There's a song by Matt Skiba & The Sekrets called How The Hell Did We Get Here? and it was probably the turning point in me realizing that Ethan was at an age where he not just listened to lyrics, but regurgitated them properly. ("Target? We're at Target? How the hell did we get here?" and other appropriately used exclamations shouted out in the correct tone when just enough people were around to hear.) "School starts next week," I lamented as usual one morning. "How did we get here already, buddy?" He was silent for a minute and then asked "how the hell did we get here?" with just enough sing-song familiarity for me to realize he was recycling lyrics I probably should have stopped letting him listen to in the car months ago.
Ethan decided that he wanted to attend summer camp at his gym the week before school began. "I want to stay all day," he assured me. I've realized that motherhood is very much walking a fine line between squashing the independence out of your child and desperately trying to stay sane while grappling with a terrifying reality. And so, with bursts of tears at random, I dropped Ethan off at camp. I dropped him off with a packed lunch he would eat with people who aren't me, and said goodbye and walked out the door understanding that I could not protect him for the next few hours. He says things like "I have a water bottle with my name on it and a rocket ship, what else could I need?" and he smiles so purely that I have to bite my tongue so hard to not force him to understand the harshness of the world that he has just begun to wade in.
My husband doesn't understand because he was cool. He was well-liked. He got along with everyone and liked the things other children liked, and to this day watches the television shows that other people watch. He liked sports and Rancid and politics and computers and always has something to talk about everyone with because he's well-rounded and likable and tall and handsome and can pull it together even when it feels like the world is spiraling out of control. I, on the other hand, began elementary school pretending my name was Selena Valenzuela because I'd watched La Bamba too many times (what kid loves La Bamba?) and began middle school frighteningly close to legitimately believing I was a cast member of The X-Files. In high school, I listened to emo bands with long, strung out names about being miserable and drew sad faces on my Converse with Sharpies. Ethan is a little bit more like me. Okay, he's a lot bit more like me. And so I worry.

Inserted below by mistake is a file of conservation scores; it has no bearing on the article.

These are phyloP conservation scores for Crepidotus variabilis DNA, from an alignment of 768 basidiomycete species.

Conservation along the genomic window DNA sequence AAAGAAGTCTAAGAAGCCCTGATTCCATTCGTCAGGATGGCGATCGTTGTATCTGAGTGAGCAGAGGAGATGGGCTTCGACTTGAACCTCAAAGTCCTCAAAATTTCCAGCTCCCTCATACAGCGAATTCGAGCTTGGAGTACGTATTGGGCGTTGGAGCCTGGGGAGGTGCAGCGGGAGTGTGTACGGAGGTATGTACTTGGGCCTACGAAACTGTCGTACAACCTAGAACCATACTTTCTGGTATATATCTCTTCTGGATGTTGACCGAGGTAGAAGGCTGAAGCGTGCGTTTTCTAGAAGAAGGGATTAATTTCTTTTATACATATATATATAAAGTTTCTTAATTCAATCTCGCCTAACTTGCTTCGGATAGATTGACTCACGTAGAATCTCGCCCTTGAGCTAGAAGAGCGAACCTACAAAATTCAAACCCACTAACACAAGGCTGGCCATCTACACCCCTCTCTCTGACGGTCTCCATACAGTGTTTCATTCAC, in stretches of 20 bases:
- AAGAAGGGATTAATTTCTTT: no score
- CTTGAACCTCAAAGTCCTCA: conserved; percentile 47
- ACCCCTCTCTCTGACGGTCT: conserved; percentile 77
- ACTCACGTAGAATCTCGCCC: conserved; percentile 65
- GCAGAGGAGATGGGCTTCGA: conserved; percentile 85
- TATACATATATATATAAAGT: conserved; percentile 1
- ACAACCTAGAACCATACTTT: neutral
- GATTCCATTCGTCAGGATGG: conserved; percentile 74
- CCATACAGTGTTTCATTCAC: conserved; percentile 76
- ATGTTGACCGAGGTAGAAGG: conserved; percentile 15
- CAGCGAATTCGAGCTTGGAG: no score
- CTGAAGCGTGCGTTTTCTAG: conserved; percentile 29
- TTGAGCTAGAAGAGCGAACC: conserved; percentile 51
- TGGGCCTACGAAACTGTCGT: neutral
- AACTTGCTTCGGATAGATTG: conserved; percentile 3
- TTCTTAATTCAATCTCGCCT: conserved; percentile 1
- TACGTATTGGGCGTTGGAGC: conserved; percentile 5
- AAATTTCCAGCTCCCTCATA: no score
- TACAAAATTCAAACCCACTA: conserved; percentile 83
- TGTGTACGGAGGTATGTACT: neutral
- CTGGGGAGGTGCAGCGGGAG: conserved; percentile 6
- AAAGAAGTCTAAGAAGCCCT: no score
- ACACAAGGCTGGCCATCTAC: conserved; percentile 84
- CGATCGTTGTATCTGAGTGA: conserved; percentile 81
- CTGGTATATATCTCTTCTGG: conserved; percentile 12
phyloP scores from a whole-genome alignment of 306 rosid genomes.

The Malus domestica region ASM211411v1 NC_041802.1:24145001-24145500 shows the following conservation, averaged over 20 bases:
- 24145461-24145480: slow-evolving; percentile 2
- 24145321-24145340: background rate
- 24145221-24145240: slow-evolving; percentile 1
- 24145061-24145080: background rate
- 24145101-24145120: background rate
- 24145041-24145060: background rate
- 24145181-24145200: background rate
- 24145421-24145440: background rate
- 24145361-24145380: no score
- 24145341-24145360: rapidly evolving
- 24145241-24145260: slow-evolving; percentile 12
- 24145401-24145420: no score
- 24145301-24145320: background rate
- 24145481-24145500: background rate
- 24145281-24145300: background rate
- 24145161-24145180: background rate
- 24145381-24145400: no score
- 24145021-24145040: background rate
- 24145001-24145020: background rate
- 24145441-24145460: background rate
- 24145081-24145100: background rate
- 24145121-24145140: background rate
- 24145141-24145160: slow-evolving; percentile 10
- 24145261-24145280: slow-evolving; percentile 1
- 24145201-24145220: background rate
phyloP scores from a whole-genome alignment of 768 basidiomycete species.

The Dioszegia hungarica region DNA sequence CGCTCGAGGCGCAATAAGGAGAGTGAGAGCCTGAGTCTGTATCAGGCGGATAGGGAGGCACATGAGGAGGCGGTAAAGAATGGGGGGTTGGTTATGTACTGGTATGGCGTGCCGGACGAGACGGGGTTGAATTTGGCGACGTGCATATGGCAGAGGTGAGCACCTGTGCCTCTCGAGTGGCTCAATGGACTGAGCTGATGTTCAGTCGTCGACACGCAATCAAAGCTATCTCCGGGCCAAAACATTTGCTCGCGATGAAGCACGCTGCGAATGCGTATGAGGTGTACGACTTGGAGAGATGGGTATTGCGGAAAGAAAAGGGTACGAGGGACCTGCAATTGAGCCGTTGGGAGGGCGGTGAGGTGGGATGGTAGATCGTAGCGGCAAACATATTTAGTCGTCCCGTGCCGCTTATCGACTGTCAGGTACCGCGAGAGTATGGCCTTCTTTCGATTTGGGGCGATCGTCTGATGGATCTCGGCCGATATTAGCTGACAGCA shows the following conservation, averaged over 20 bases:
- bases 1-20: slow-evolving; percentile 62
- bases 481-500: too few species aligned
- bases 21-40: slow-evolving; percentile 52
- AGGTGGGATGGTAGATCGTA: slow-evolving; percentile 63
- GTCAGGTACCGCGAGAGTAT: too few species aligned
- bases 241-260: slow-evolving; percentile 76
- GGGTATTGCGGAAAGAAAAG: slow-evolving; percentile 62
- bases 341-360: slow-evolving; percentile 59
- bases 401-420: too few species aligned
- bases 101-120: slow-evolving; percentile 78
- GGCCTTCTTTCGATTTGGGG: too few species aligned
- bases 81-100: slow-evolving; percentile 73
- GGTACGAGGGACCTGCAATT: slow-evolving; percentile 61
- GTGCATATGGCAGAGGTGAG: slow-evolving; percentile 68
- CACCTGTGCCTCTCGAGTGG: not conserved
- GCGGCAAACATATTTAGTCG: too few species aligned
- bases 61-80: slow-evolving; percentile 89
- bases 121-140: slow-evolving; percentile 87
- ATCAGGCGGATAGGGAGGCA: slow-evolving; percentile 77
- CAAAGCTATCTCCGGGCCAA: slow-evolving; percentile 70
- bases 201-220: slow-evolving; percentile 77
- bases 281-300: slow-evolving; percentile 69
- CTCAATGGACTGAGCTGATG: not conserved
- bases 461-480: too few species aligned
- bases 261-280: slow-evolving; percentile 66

Motherhood is also a fine line between encouraging your child to be who they are even if that means they're pretending to be an alien and wanting to drop kick the next kid who points and laughs and calls your kid weird.
I have been staying up half the night (which means binge eating bowls of sugary cereal at 2 a.m. because that's how I cope) worrying about school despite the fact he's only enrolled two days a week. And now I have been trying to put my big kid shoes on and swallow the idea of camp for a few hours each day, too. Camp is easier to digest. Ethan has been attending classes at his gym since he was eight weeks old and so his teacher is more a part of our family than people who are actually a part of our family, but still. There is a piece of me that aches when he is away from me and I'm well aware this is just the beginning. As he smiles and runs into the gym for camp, I close my eyes and can picture him slamming his bedroom door to sob away his first heartbreak or to tune me out because the perils of high school are too tedious to discuss with your mother. That's how fast life goes, isn't it? That's what grandparents are always nagging for you to understand, that life just goes so damn quickly? One day, you're twenty five years old rocking your first baby all night as he reflux-style vomits all over your hair and you cry because you don't know what you're doing and then you blink and you're waving your first baby off to Pre-K. Or camp. Or both.
How the hell did we get here?
The other day before he ran in the gate to swim class, Ethan turned around and said "I'm going to make you proud today, mommy." Already teetering on the edge of sanity from this school debacle, I felt my eyes well with tears. I realized then he will never begin to understand the depth of my pride or how devastatingly proud of him I already am and always will be. Everything he does makes the world outside of his smile seem dim and dull. He will never know how even the silliest things like playing at camp for four hours makes me feel like he's just accomplished something so big, or how when he smiles I know that there is nothing he can't do.
I'm not sure how the hell we got here already, but I do know what an honor it has been to be a part of his journey. Even if that means sobbing unapologetically into the speaker at the Starbucks drive through because there is no one in the backseat shouting "venti iced water!" when I'm trying to order my coffee.